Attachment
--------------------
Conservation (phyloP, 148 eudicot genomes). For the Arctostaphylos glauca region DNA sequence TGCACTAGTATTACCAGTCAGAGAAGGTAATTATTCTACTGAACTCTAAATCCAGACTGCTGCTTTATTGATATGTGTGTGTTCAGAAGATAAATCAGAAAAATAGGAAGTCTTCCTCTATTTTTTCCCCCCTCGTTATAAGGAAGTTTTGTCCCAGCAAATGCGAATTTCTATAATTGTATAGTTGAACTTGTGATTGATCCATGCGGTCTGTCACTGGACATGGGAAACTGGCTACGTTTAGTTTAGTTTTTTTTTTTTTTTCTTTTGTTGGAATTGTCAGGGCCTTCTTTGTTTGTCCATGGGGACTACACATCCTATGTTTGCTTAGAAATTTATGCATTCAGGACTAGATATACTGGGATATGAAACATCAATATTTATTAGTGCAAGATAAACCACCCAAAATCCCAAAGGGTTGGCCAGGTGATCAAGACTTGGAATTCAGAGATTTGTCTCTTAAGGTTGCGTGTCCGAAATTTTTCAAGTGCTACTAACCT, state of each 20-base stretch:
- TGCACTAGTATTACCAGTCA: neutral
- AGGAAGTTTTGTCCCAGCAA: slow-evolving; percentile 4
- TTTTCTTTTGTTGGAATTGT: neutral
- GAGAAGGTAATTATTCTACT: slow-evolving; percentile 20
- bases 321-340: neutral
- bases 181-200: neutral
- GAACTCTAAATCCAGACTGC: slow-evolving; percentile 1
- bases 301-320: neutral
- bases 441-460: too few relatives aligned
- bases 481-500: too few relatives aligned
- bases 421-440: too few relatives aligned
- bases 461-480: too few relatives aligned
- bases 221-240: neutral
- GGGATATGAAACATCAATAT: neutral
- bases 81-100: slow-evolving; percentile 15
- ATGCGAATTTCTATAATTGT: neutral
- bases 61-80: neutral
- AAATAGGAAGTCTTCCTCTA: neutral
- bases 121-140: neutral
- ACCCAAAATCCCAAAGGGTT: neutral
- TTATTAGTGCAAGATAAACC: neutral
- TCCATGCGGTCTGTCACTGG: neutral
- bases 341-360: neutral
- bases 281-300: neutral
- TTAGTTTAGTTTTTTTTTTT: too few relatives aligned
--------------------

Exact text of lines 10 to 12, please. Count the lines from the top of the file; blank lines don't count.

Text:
- bases 441-460: too few relatives aligned
- bases 481-500: too few relatives aligned
- bases 421-440: too few relatives aligned